‘Open headband’ quilting motif

17 11 2012

I don’t know where I learned to do this quilting motif that I call ‘open headband’ — perhaps Leah Day’s Free Motion Quilting Project, or maybe Diane Gaudynski’s excellent book on free motion quilting, or perhaps Helen Godden’s DVD, or maybe my own variation of techniques learned from all three. Anyhow, I use it often and find it a very relaxing motif that can be quilted large or small and that fits into all sorts of places.

Several people have asked me to share how I do it, so today I got a piece of paper and a Sharpie and took some (very amateur) photos of how the motif goes. I realised I’m much better on the Sweet Sixteen than I am with my drawing! But hopefully this will help you get started.

General tips:

  • Start this motif near the centre of the quilt and move out in an overall circular direction — this flattens out any wonkiness and pushes puckers out to the edge. Don’t be tempted to fill a quarter of the quilt, then move to another quarter — if the quilt is even slightly wonky, you may end up with puckers and pleats in the middle of the quilt.
  • While I mostly do three hops around the arc, sometimes I do four so that I don’t end up with a long streamer of these motifs all going in one direction across the quilt. The fourth hop allows me to go off in a different direction, thus covering the quilt in an apparent random fashion.
  • Use the ‘needle down’ position on your machine. If you have to stop in the middle of an arc or at a point, then you’ll be able to start again without being a stitch or two ‘out’.

So here are my photos with some instructions.

Start by stitching a semi-circle/arc near the centre of the quilt (the arrow shows the direction I use, but go in whatever direction feels comfortable to you):

At the end of the arc, stitch another arc back towards your starting point, but not quite coming even with it. Echo the general semi-circle shape, but don’t try to echo at a specific distance from the original arc (my drawing below shows a VERY uneven second arc!):

Now bounce back with a third arc extending from the end of the second arc. Again, you’re following the arc’s general shape, but you’re NOT trying to get an even distance from it:

You’ve now done what I call ‘three hops’ — the arc and two echo lines. Next, you create a new ‘headband’ by starting a new arc at an angle off from the end of the third arc; I try to put this arc next to the earlier one so that I don’t end up with awkward gaps later — in other words, I fill the empty spaces as I go:

After creating the second arc, stitch two more echoing arcs around it, just like you did for the first one:

At the end of the third echo, bounce out in a different direction to create another small arc and echo it just like the previous two:

To stop you going off in an overall diagonal, this time do a fourth echo (not the three you’ve done previously):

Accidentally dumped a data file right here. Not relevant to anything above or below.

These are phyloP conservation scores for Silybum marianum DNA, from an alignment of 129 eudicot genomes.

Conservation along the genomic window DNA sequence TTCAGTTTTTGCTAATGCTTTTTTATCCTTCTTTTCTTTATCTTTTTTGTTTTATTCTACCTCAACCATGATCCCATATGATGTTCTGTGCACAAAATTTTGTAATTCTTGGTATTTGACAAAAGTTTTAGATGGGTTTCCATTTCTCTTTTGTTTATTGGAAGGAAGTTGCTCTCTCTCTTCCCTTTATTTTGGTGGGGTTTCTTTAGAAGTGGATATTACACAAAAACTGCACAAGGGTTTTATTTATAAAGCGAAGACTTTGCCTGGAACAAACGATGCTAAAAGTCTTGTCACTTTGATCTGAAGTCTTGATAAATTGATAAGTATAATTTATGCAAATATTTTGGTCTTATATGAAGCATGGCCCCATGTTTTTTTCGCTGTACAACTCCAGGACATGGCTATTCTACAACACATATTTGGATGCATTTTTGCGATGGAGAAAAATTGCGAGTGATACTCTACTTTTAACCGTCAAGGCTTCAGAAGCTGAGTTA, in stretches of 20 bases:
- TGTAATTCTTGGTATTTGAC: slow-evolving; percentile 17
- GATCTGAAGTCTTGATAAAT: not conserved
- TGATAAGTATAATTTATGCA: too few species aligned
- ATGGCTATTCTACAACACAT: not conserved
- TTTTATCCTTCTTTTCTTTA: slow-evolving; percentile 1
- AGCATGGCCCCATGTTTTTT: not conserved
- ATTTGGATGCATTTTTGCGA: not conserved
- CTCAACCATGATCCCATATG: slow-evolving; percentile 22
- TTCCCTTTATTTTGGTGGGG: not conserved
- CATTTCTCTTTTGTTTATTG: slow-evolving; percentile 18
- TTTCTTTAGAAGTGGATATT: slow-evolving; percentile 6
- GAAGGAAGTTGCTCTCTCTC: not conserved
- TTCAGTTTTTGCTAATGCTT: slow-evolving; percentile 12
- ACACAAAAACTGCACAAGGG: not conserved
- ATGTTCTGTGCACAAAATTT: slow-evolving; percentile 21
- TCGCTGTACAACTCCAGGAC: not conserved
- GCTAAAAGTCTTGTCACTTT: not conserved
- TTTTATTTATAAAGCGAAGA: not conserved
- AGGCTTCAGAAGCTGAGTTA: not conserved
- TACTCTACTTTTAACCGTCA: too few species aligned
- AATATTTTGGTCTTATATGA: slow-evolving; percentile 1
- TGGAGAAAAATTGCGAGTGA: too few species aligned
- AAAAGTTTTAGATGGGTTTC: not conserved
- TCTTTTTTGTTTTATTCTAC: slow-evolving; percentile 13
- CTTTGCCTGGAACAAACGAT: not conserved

At the end of the fourth echo, bounce out in a different direction to create another small arc and echo it just like you’ve done with the others. You should only need three bounces this time, though there’s no hard and fast rule:

Create the next arc off the end of the third echo point, and keep going creating arcs and three or four echoes until you’ve filled the entire area or the whole quilt!

And here’s an example of it finished (you can see that I’m much more even on the machine than with a pen!):





Community Quilt 30

17 11 2012

Like quilt #29, this one was also ‘busy’ but with nowhere near so many colours as that other quilt, and nowhere near as big either!

Again, I decided to do a simple all-over motif, this time a large meandering stipple. I left the borders free, then after I’d done the stippling, I decided to quilt some of my favourite bird feathers in them.

I used the same thread set-up as that for quilt #29. As with that quilt, the thread blended beautifully with all the colours in the quilt and in the brown borders. I like the effect the variegated thread has on the feathers. (I like the rhythm of these feathers so much that I was motoring along at 70% speed when I was doing them 😉

Threads used:

  • Top: Fil-Tec Harmony (‘Pistachio’ — colour 14066; 40 wt? cotton)
  • Bobbin: Wonderful Deco-Bob (80 wt, colour DB 115)

Click on a photo to view it larger.

 

Photos of all the community quilts I’ve quilted are on Flickr: http://www.flickr.com/photos/rhondamadeit/sets/72157630291250200/





Community Quilt 29

17 11 2012

This is the biggest quilt I think I’ve quilted on my Sweet Sixteen, so I had both wings of the table extended, and even then the quilt wanted to drop off the edges at times.

It was such a busy quilt and with heaps of colours (someone emptied her scrap bin?) in the nine-patch squares that I decided to do a simple all-over motif. And guess what? I went back to my favourite ‘open headband‘ again 😉

I used a thread I have only used once before, a variegated cotton in tans, greens, and golds. The thread blended beautifully with all the colours in the quilt, but boy, it leaves a LOT of lint and fluff, including in the top tension disks. I had to clean the machine’s tension disks, needle area, and bobbin case regularly with this thread. It snapped a couple of times, but not enough to make me not want to use it.

Threads used:

  • Top: Fil-Tec Harmony (‘Pistachio’ — colour 14066; 40 wt? cotton)
  • Bobbin: Wonderful Deco-Bob (80 wt, colour DB 115)

Click on a photo to view it larger.

Photos of all the community quilts I’ve quilted are on Flickr: http://www.flickr.com/photos/rhondamadeit/sets/72157630291250200/